East and West coexist in steep Old Town Central of Hong Kong

By Song Su-hyun

Tradition and modernity meet to create new trends

  • Published : Aug 25, 2017 - 19:45
  • Updated : Sept 18, 2017 - 16:56

Stephen Cheung is a 27-year-old man with a British father and native Hongkonger mother.

Working as a tour guide, which facilitates his major in history, Cheung himself may be a living example of Hong Kong, a city of coexistence of Eastern and Western cultures, tradition and modernity, after 156 years of British colonial rule. 

The Old Police Station is under renovation to be an art gallery. (Hong Kong Touism Board)

“The Old Central Town is my favorite place to introduce to tourists, because it is a unique place where the East and West, and tradition and modernity, coexist,” Cheung said during a walking tour around the area amid a scorching heat wave last month.

Located underneath the glossy high-rise hotels and financial buildings, the Old Town Central area is one of the city’s oldest neighborhoods, embracing the East and West, past and present, tradition and innovation, excitement and tranquility.

Hong Kong’s contrasting attributes can be found in the history, arts, food and culture of the neighborhood, which is recommended as a good starting point for tourists.

The neighborhood is outlined by Wyndham Street, Caine Road, Possession Street and Queen’s Road Central, with Hollywood Road, one of the first roads built in the colonial era, coursing through the middle.

Remainders of British colonization still exist in the town, for example, a late-Victorian style edifice that was formerly used as the Central Police Station on the eastern end of Hollywood Road.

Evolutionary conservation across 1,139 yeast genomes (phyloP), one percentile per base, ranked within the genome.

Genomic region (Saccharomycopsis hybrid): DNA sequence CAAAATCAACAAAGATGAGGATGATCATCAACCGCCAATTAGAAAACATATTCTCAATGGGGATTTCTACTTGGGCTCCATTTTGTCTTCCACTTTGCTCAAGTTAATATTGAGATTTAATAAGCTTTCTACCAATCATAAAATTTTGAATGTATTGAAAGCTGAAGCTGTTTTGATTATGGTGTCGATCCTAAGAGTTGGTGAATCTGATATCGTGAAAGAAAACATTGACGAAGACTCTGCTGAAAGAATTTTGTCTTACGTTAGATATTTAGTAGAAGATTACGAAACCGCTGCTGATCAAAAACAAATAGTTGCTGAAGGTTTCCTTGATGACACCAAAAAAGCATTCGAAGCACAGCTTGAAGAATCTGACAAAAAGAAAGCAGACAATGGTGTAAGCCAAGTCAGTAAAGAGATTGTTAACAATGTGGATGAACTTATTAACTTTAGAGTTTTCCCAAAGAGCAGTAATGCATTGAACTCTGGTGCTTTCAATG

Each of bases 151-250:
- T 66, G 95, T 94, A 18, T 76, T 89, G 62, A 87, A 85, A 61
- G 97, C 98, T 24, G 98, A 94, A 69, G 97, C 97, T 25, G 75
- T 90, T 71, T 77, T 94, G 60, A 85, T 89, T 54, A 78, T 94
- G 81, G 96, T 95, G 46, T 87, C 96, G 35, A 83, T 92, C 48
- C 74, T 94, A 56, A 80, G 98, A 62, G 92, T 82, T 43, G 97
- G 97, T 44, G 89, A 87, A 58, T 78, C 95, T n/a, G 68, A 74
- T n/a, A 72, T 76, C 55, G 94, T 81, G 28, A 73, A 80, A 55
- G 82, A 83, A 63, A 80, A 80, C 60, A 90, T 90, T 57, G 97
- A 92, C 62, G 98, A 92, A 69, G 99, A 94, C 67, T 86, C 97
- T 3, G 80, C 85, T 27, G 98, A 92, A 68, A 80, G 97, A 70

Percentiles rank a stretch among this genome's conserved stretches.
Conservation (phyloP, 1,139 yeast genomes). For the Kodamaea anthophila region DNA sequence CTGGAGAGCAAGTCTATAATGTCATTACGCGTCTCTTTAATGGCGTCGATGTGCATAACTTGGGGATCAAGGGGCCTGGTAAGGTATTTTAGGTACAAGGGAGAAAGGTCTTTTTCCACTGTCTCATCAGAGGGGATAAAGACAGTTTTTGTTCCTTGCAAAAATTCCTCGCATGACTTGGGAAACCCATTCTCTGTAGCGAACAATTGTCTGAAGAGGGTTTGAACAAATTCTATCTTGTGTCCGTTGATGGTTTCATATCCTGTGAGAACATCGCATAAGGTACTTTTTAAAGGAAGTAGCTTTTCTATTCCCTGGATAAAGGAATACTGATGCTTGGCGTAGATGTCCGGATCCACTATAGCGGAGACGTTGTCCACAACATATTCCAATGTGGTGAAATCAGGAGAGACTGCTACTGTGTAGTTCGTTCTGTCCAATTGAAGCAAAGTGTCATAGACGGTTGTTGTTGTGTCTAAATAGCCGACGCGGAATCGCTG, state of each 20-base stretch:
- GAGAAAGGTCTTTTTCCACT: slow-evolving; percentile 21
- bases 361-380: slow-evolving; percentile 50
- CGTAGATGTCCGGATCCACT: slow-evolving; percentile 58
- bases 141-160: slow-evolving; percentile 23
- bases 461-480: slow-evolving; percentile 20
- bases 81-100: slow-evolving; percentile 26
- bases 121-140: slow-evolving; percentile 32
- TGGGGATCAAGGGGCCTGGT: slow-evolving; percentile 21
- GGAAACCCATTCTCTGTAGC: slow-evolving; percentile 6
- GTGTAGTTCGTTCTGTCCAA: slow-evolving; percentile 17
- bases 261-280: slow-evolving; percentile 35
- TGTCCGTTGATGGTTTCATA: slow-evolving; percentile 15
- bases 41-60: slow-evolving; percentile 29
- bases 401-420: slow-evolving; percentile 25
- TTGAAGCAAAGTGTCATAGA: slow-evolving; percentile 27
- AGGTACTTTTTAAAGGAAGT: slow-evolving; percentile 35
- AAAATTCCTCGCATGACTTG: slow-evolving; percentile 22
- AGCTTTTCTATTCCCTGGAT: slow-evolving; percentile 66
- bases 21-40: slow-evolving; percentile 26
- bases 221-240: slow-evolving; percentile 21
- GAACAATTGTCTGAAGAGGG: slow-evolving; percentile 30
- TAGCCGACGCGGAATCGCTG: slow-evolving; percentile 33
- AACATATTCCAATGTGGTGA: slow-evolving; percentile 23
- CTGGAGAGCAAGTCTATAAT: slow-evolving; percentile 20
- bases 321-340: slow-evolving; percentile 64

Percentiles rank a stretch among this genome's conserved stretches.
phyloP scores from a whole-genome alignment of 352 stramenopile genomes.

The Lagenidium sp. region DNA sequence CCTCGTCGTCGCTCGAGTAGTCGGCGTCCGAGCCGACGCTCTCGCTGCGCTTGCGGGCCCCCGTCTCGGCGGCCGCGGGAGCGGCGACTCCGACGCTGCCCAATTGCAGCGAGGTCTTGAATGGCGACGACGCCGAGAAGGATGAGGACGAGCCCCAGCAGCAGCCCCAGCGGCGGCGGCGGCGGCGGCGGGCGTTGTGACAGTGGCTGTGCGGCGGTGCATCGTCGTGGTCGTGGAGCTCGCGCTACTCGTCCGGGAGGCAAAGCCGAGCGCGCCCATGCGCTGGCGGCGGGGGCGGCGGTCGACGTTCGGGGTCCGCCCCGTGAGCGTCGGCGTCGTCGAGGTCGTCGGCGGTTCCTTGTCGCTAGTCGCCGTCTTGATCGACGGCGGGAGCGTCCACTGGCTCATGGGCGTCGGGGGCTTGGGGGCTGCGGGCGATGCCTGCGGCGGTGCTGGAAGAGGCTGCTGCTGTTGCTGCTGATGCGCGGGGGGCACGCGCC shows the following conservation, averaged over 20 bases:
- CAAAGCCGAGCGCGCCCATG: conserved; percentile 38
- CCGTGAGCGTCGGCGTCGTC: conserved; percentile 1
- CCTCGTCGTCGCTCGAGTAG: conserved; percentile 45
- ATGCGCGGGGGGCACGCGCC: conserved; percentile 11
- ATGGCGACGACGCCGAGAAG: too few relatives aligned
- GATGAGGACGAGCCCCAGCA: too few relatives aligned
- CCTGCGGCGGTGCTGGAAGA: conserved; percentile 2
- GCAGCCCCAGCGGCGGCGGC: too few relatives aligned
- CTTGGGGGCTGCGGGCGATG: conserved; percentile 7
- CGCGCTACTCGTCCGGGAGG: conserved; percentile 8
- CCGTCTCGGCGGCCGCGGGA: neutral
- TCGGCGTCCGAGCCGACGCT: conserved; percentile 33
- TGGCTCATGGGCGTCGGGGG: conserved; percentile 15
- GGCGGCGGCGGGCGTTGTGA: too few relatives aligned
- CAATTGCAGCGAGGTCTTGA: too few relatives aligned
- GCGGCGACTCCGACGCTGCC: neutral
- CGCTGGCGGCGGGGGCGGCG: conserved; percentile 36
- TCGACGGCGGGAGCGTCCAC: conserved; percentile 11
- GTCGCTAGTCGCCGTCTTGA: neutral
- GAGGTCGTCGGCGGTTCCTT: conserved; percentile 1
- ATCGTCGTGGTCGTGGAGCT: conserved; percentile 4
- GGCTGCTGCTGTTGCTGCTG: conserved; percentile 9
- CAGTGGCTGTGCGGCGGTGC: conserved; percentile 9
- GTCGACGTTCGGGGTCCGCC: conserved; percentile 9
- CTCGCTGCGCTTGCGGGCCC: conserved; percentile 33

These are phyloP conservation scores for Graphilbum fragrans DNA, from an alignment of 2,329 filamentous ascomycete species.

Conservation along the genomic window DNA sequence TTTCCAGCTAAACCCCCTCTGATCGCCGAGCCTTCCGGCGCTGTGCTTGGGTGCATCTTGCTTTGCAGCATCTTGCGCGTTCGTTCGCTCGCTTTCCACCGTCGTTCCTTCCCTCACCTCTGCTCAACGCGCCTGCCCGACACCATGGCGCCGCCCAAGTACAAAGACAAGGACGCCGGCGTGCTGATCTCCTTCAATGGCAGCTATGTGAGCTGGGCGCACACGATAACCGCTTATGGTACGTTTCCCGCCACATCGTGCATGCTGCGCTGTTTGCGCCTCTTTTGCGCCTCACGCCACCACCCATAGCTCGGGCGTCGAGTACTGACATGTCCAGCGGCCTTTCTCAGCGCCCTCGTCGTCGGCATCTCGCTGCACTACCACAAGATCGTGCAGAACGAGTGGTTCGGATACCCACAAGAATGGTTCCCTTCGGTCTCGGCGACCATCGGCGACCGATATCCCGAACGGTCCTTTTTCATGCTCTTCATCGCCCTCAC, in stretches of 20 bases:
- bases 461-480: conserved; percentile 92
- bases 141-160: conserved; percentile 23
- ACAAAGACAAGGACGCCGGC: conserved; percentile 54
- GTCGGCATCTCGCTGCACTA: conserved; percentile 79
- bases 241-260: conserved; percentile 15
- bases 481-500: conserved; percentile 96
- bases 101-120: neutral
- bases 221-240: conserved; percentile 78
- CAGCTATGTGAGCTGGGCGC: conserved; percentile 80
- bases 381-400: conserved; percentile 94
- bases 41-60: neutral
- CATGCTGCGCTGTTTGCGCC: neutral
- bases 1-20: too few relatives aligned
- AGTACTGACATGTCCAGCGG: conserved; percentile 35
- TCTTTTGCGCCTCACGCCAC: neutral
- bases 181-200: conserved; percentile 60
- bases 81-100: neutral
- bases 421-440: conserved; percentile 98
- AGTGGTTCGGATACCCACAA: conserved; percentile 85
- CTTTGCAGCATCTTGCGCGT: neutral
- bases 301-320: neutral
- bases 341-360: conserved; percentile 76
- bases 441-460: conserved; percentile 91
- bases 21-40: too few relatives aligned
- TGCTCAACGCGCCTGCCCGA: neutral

Together with the Victoria Prion right behind the old police station and Central Magistracy, the compound was expanded in the early 20th century with refugees spilling into Hong Kong from war-torn mainland China, which created challenges of law and order.

The former police station building, however, is now under renovation to transform it into an art gallery.

A few minutes by foot from the police station compound, a dormitory-looking building captures tourists’ attention.

It is the Police Married Quarters, which used to offer accommodation for rank-and-file police officers.

The PMQ building is now filled with artists and designers who use the rooms as studios and shops selling both traditional and modern artworks.

“Works by young Hong Kong artists represent the blending of traditional aspects with modern art trends,” Cheung said.

The mixture of the East and West is felt in Hong Kong-style street food. 

(Hong Kong Touism Board)

Try a bowl of tomato soup-based macaroni at Dai Pai Dongs, which are open-air street stalls. Sing Heung Yuen, near the PMQ building, is one of the most popular open diners serving various tomato-based noodles for locals on shared tables.

For dessert, Hong Kong-style butter-flavored egg tarts with short crust pastry at Tai Cheong Bakery and milk tea at Lan Fong Yuen offer a richer flavor than the British tea using fresh milk are highly recommended, Cheung explained.

For those who want to experience some of the Eastern cultural attributes in Old Town Central, Cheung recommends visiting the Man Mo Temple -- which has giant hanging coils of incense -- that stands beside the hectic, modern financial district.

Built in 1847, the temple remains the largest in Hong Kong. Man refers to the “god of literature,” while Mo refers to the “god of war.” The two gods are represented by a large writing brush and a spear at the temple. Both are worshipped by students looking to succeed in state examinations to become government officials.

Visitors can have their fortune read for free. Stand in front of the altar, ask a question, select a small bamboo cylinder, and shake it until one or two sticks fall out. The number on the stick corresponds to a written fortune.

By Song Su-hyun (

(Hong Kong Touism Board)
(Hong Kong Touism Board)
(Hong Kong Touism Board)
(Hong Kong Touism Board)